Fed policy makers have sent mixed messages since Chairman Ben Bernanke’s June 19 announcement that the central bank was on course to end its bond buying, now running at $85 billion a month, by mid-2014.
Several officials reassured markets last week that the phase-out of the central bank’s asset purchases would depend on the economic data, not the date.
But Fed Governor Jeremy Stein on Friday explicitly mentioned September as perhaps the time to decide whether to start heading for the exit. He also stressed the need to take a long view of the improvement in the economy.
That being the case, a projected increase of 166,000 U.S. non-farm payroll jobs in June and a dip in the jobless rate to 7.5 percent could be enough to cement the case for an early tapering of the Fed’s ‘quantitative easing’ (QE) programme.
But Brian Levitt, senior economist with OppenheimerFunds in New York, said the fact remained that U.S. growth was modest; given the pace of job creation, it could take a couple of years before unemployment approaches the 6.5 percent rate the Fed has tentatively set as the threshold for raising interest rates.
“It would be nice to see a few months in a row of over 200,000 jobs created before we start thinking about what an exit strategy for the Federal Reserve is going to look like, especially when you think that inflation by any measure is contained here in the United States,” Levitt said.
CHINA SWITCHES GEARS
Like the jobs report, the U.S. Institute of Supply Management’s June manufacturing survey will not be signalling a boom either: economists expect the index based on the survey to rise modestly to 50.5 from 49.0 in May.
At least the survey should point in a positive direction. By contrast, the index derived from China’s official poll of purchasing managers is likely to have fallen to the neutral level of 50 demarcating expansion from contraction.
A slower, more sustainable rate of growth in China would be good news for the world in the long run, but it makes life harder in the interim for central banks trying to steer a course through strong cross-currents.
Poland and Romania are forecast to cut interest rates this week, but Australia, Sweden, Britain and the European Central Bank are likely to keep policy on hold.
With interest rates near zero, communicating expectations is an increasingly important policy tool for central banks. Mark Carney, the ex-Bank of Canada chief who takes over at the Bank of England on Monday, is a firm proponent of forward guidance.
In the same vein, ECB President Mario Draghi is expected to repeat his soothing message from last week that the bank is a long way from abandoning its ultra-loose stance because economic recovery will be gradual and fragile.
While some economists still expect the ECB to cut rates again later in the year, attention is turning to how the bank can halt a decline in bank lending so companies can benefit more from very low interest rates and pick up the pace of hiring.
Figures for May are likely to show euro zone unemployment at a record high of 12.3 percent.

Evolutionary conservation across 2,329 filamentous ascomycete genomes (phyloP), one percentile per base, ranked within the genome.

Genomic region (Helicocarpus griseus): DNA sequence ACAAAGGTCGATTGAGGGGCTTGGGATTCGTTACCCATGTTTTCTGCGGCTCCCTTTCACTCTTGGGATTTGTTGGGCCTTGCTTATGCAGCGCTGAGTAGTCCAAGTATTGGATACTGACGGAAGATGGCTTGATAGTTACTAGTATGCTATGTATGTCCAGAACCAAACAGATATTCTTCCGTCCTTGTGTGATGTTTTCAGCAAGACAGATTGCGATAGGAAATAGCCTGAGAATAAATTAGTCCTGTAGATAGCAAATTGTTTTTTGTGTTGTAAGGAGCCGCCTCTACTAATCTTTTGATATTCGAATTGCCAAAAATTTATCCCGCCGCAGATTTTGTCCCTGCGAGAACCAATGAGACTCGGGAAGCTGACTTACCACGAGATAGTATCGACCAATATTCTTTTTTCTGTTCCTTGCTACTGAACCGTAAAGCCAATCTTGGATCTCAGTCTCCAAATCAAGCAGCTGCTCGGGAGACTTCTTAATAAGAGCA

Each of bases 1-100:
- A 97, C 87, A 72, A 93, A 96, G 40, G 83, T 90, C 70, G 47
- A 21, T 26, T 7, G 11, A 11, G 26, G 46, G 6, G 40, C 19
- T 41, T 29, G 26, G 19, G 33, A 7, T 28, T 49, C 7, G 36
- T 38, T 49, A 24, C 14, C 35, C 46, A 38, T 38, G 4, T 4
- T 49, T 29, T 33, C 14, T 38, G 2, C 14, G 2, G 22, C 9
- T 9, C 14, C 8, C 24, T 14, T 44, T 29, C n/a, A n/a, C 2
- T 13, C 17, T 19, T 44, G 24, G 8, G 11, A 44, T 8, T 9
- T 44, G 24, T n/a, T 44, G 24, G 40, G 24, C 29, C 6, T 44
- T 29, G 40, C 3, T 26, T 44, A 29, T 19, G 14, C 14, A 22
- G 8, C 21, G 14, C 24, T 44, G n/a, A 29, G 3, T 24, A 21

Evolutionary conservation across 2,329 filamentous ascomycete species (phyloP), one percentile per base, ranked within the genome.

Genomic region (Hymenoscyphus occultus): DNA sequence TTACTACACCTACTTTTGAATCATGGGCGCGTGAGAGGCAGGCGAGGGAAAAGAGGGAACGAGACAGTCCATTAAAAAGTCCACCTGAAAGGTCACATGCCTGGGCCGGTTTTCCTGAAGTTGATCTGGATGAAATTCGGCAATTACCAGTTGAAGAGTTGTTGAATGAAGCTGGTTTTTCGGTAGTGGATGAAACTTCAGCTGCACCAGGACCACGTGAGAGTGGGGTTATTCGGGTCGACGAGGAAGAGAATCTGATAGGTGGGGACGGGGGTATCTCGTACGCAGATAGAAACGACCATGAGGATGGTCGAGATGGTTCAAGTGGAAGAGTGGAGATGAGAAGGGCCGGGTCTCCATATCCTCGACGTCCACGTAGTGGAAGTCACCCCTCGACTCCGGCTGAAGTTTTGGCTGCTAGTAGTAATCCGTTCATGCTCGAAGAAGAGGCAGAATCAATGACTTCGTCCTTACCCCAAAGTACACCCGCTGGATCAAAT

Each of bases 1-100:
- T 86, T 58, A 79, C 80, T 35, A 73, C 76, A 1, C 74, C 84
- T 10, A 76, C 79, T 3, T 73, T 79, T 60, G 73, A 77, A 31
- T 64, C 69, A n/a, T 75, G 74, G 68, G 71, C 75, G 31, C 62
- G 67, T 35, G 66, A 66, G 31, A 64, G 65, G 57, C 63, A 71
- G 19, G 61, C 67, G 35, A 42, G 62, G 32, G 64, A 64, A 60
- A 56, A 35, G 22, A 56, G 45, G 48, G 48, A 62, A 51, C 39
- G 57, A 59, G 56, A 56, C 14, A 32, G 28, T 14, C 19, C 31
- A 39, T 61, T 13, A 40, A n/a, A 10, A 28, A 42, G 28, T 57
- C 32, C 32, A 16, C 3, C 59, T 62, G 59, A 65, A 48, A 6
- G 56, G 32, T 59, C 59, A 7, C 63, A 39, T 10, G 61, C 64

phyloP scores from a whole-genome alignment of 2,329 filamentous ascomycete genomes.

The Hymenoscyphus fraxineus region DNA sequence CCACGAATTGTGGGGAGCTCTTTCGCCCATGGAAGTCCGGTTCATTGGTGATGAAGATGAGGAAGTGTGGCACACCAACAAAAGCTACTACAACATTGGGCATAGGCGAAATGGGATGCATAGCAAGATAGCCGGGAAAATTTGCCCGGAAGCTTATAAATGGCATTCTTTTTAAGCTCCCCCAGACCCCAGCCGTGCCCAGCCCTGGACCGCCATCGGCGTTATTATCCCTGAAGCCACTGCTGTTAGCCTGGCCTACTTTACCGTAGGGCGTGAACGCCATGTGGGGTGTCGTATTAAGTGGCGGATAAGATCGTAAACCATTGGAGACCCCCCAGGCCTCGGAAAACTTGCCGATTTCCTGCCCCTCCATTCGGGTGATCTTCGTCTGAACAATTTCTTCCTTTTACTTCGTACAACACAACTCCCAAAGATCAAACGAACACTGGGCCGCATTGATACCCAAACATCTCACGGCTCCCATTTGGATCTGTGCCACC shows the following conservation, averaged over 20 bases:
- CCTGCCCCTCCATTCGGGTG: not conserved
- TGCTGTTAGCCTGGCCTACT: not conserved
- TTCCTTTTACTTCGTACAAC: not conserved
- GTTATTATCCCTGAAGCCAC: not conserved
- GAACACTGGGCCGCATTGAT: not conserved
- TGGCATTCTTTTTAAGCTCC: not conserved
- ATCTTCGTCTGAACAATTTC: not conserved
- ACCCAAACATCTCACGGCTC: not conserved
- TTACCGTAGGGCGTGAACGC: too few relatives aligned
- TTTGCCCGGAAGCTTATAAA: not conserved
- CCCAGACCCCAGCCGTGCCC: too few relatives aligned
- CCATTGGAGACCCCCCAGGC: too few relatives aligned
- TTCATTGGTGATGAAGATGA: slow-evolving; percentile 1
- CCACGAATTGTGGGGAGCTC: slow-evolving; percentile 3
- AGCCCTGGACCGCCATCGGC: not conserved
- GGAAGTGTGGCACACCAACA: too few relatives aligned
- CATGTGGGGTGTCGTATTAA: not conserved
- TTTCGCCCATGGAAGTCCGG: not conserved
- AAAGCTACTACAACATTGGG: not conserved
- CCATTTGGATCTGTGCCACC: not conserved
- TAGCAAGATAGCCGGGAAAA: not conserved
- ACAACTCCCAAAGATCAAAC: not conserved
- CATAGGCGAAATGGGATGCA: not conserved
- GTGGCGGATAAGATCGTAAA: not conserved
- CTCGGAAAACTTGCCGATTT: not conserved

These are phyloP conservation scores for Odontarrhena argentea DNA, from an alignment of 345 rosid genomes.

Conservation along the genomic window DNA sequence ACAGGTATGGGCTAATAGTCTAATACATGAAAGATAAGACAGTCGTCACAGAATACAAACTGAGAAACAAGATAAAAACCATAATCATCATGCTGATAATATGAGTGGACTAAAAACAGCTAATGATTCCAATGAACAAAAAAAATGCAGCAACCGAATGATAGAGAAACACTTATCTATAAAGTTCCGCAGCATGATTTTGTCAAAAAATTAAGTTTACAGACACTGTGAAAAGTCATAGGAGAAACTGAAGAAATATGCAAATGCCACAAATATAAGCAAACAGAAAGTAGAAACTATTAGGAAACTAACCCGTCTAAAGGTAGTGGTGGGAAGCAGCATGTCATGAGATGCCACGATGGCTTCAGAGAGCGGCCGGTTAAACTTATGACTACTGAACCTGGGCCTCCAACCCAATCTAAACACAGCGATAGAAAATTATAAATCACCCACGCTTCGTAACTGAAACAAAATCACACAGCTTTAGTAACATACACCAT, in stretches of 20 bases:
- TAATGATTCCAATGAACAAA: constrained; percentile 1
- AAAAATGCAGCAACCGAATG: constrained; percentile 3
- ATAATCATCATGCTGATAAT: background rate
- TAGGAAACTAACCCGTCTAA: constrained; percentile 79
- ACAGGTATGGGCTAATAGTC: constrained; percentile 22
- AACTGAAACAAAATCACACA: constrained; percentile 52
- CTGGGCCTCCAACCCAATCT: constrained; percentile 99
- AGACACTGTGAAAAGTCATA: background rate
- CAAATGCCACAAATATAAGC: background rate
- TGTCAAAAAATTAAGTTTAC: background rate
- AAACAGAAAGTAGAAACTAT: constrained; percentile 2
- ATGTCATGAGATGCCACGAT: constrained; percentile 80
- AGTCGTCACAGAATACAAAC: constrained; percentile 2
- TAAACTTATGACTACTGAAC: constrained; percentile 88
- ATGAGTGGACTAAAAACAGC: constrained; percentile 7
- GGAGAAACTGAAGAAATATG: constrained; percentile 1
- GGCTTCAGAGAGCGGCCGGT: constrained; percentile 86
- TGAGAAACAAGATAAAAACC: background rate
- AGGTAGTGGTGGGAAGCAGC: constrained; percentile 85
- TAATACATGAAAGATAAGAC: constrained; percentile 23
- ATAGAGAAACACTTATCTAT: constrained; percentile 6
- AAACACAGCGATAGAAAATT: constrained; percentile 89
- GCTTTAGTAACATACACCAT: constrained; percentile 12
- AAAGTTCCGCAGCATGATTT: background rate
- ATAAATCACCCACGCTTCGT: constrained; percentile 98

“If he could do anything that would revive investment in the euro area, that would definitely help us internally and we would not need to depend so much on whether the Fed is going to end QE and what’s happening to Chinese economic growth,” said Bert Colijn, an economist in Brussels with the Conference Board, a business research group.
Colijn is worried that a sustained rise in bond yields, touched off by anticipation of Fed ‘tapering’, could halt the improvement in euro zone confidence, which has recovered to a 12-month high.
Seen in another light, though, the recent rise in euro zone periphery yields is a timely reminder to the likes of Spain and Italy that the ECB’s monetary generosity is merely buying time for them to make tough policy changes needed to revive growth.
“From the ECB’s perspective, a bit of pressure on southern Europe’s bond markets may be no bad thing if it acts as an incentive for governments to step up the pace of reform,” said Nicholas Spiro with Spiro Sovereign Strategy, a London consultancy.
The trick of striking a balance between short-term stimulus and long-term reform is why the efforts of Prime Minister Shinzo Abe to reverse two decades of stagnation and deflation in Japan – through the ‘three arrows’ of easy money, fiscal stimulus and structural reform – is attracting a lot of attention in Europe.
Andrew Milligan and Jeremy Lawson, economists at Standard Life in Edinburgh, say parts of the euro zone increasingly resemble Japan because of ageing populations and a lack of supply-side reforms. They worry in particular about Italy.
“While overall the West does not suffer from the scale of the difficulties that have plagued Japan, certain European countries, such as Italy, are much more vulnerable to going down the Japanese path than others,” they wrote in a report.
Like Italy, Japan will return to sustainable growth only if the government rams through structural reforms. In the meantime, though, the sugar rush from a more-aggressive monetary policy is bolstering business confidence, as Monday’s Bank of Japan ‘tankan’ survey is expected to show.
“With a weak currency providing continued tailwinds, the slowdown in the rest of Asia and uncertainties about Western growth have yet to dampen Japanese manufacturing optimism,” said Izumi Devalier, an economist with HSBC in Hong Kong. DM
Photo: Ben Bernanke (Reuters)
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